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The Oscars and the Unsung Talent

February 27, 2012

I’m going to admit first thing that I don’t know much about The Oscars and the nomination system. This may be the first year I learned anything about the nominations (such as up to ten films can be nominated for Best Picture each year if there are enough worthy films). I am determined to do better research next year.

I watched The Oscars, starting with the red carpet all the way to the bitter end, following along with those who were commenting in the Twiterverse. While there was plenty to laugh at (Angelina Jolie’s leg anyone?), there were a few things that were missing that broke my little heart.

Winner for Best Original Song: “Man or Muppet” from “The Muppets”: Music and lyrics by Bret McKenzie

First, while I’m glad the song won, why wasn’t “Life’s A Happy Song” from the same film nominated? It’s allowed and I honestly think it’s a better original song. They didn’t perform the nominated songs either. Very shabby Academy.

Second, was it just Mary Robinette Kowal and me, or did you also notice that Peter Linz (the voice of Walter) was not mentioned in Bret McKenzie’s winner speech? Maybe it was easier to remember Jason Segal as he was sitting in the audience but the song is a duet. He wrote it so he must have known that and realized there were also two singers.

I looked up the song on iTunes AND Amazon. Only the human actor was listed as a singer. Why is it that if you don’t see the actor on screen they don’t get credited for their talent? Sure, if the whole film is animated, maybe you get a nod. But if you’re the only actor who doesn’t physically appear, you get completely snubbed. This is not the only case, even this year.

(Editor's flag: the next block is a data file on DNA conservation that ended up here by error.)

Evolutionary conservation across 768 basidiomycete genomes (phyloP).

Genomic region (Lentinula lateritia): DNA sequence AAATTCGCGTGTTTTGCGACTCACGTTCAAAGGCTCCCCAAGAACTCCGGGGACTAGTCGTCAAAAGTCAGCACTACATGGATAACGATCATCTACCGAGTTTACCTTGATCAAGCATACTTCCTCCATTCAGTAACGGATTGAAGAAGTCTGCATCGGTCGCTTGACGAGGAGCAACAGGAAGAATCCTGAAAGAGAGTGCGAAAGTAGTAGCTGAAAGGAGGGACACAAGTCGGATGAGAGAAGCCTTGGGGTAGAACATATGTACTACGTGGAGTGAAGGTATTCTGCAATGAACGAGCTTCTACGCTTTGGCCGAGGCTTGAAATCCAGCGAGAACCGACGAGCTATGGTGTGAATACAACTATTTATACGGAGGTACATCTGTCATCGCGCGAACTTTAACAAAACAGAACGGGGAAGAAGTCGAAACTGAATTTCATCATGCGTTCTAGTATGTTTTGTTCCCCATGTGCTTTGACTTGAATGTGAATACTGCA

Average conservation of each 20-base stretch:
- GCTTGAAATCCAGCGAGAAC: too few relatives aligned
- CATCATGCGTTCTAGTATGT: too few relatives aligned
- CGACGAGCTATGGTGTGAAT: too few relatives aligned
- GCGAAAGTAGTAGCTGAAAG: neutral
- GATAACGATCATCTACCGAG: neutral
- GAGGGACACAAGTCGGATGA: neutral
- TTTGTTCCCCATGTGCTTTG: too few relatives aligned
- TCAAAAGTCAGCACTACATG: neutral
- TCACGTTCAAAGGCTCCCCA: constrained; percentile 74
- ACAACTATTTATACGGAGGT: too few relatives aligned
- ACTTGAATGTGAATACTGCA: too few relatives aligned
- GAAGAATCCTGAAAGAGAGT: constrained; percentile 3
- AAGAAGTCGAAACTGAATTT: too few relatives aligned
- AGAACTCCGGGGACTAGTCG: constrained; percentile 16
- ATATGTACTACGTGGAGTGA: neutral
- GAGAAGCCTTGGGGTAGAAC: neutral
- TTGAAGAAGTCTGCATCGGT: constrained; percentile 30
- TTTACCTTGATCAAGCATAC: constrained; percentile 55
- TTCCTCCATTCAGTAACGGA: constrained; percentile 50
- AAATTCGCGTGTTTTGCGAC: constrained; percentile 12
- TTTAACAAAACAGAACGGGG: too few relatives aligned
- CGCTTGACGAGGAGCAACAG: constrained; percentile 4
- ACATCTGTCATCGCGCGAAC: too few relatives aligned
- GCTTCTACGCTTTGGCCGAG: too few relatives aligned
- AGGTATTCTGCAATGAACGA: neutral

Perhaps one of the most expressive actors of our time is Andy Serkis. He was brought to my attention, and I assume most of the world, for his excellent performance as Gollum/Smeagol in the Lord of the Rings trilogy of films. Since then, Andy has taken on various other roles, most notably (in my biased opinion) Little Dorrit (2008), The Adventures of Tintin (2011) and Rise of the Planet of the Apes (2011). Thanks to his accent, it took me quite a while to recognize him in Little Dorrit and I am usually the one calling actors out for their bad french pronunciation! Again, didn’t recognize him in Tintin until I saw his name on the credits of the film. He was the most enchanting part of that film.

I don’t think I even need to tell you about his performance  as Ceasare in Planet of the Apes, as the film was nominated in the Visual Effects category. While it didn’t win (it was up against some tough competition!), Andy Serkis, the life of the character, was not nominated for his performance. He was also never nominated as an actor for his performance as Gollum, though Two Towers and Return of the King both won for Best Visual Effects.

While visual effects are responsible for Andy Serkis’s visible transformation into Gollum and Ceasare, all the movements, expressions and voice that make Gollum what we know and love/pity was all Andy.

So this is my shout out to them. To Andy Serkis and Peter Linz. Though the Academy hasn’t woken up to the times to nominate you or give you your own category, this is my personal nod to you both as actors.

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